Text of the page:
This blog was featured on 01/18/2018
Why I Write
Contributor
Written by
Amanda Stauffer
January 2018
Contributor
Written by
Amanda Stauffer
January 2018

Match Made in Manhattan began as a list of men’s names scrawled on the back of a cocktail napkin. I was at drinks with friends, relating the details of my latest Match.com dates. I’d been dumped before the first kiss, donned full HAZMAT gear on a third date, and been set up with another date’s mom. And somehow I’d wound up with a dating history that—mapped out on that fateful napkin—formed a quirky yet gripping romantic narrative. Once I got home from the bar, I stayed up drafting a very robust (80-page!) outline until 10 a.m.

In the coming weeks, I couldn’t decide if it had been the intoxication of the idea, the alcohol, or my friends’ encouragement that had propelled me to so thoroughly and avidly outline “my dating book,” so I shelved the draft, particularly since I was working a full-time job and part-time job and had little time to write in earnest. But late at night, or sometimes during lunch breaks, I’d find myself re-opening the Word file to insert new details and ideas, overlay arcs and themes, or delete irrelevant chapters.

To me, Alison’s was a story that hadn’t been told but needed to be. For reasons I’ve never understood, online dating was viewed as somewhat taboo—we all had married friends and co-workers who “met at the Post Office,” where “Post Office” was really code for “JDate” or “eHarmony.” But in my view, Match.com and online dating in general were the best, most useful outcomes of the Internet: not just tools for finding romance, but for making friends and exposing yourself to new perspectives and ideas in this fast-paced, tech-driven world.

The lion’s share of dating-centric novels focus on a single relationship or love triangle, often equating “success” with receipt of a diamond ring. What I wanted to communicate in my book was that myriad first dates that go nowhere with random men don’t have to be terrible. They can be fun! When you focus on the process, not the results, dating can be super instructive, interesting, and invigorating.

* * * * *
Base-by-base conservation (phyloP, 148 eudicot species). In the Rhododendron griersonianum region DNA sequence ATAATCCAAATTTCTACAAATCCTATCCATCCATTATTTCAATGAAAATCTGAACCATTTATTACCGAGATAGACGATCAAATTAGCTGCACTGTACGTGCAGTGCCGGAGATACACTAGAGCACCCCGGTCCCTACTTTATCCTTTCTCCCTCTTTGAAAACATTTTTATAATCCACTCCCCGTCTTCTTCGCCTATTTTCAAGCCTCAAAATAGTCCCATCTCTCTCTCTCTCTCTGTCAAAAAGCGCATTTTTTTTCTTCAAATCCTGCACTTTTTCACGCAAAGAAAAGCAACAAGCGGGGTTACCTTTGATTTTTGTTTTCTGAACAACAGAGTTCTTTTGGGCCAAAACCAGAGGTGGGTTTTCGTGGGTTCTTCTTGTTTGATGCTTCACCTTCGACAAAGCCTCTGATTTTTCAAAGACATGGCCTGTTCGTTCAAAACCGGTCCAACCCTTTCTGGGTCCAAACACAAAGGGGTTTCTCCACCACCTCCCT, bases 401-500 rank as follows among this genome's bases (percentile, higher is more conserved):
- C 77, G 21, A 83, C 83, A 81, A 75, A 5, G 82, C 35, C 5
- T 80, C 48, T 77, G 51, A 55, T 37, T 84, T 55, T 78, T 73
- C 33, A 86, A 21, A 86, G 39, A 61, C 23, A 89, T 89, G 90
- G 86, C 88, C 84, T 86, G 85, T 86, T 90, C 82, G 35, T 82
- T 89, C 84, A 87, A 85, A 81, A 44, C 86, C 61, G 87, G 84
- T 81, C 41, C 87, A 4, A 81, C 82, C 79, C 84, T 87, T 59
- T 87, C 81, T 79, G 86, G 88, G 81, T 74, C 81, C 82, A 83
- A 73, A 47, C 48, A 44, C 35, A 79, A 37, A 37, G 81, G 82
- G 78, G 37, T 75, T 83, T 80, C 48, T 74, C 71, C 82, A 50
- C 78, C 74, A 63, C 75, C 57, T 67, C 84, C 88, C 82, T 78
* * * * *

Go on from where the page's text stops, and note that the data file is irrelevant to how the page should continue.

So rather than dwell on the frustrations that can come out of trying to find your Match, I wrote a book underscoring the diversity and colorfulness of the men that populate New York City, and all that they can teach you if you’re open to achieving a different kind of success. One of the most poignant themes of Match Made in Manhattan is that if you’ve learned even one thing from your date—be it about a job you never knew existed, a neighborhood you've never visited, or a new outlook—then you’re ultimately emerging net positive.

The book I’m currently working on is a different story spurred by a very different motivation, though told in a similar narrative voice. It’s character-driven women’s fiction that focuses on the ebbs and flows of female friendship, and on how two seemingly incompatible people can develop a profound and symbiotic relationship, if one riddled with frustration, impatience, and distance. Following these women from their teenage years through adulthood and motherhood, in settings that transport the reader from the northeast to Napa to Paris to Hawaii, the book examines how family upbringing, wealth, and failure can alternately bolster and undermine sisterhood—and how alternately easy and hard it can be to forgive and forget. I’m making it sound totally serious and depressing, but it has large sections of levity and vibrancy thanks to the colorful characters. It would be kind of like seeing the world through Alison’s eyes again, but with her growth and development resulting from this pivotal friendship rather than from her experiences with her online suitors.

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Comments
  • Alissa Johnson Writing

    Thanks for sharing your story! I love that you took that moment of inspiration and ran with it!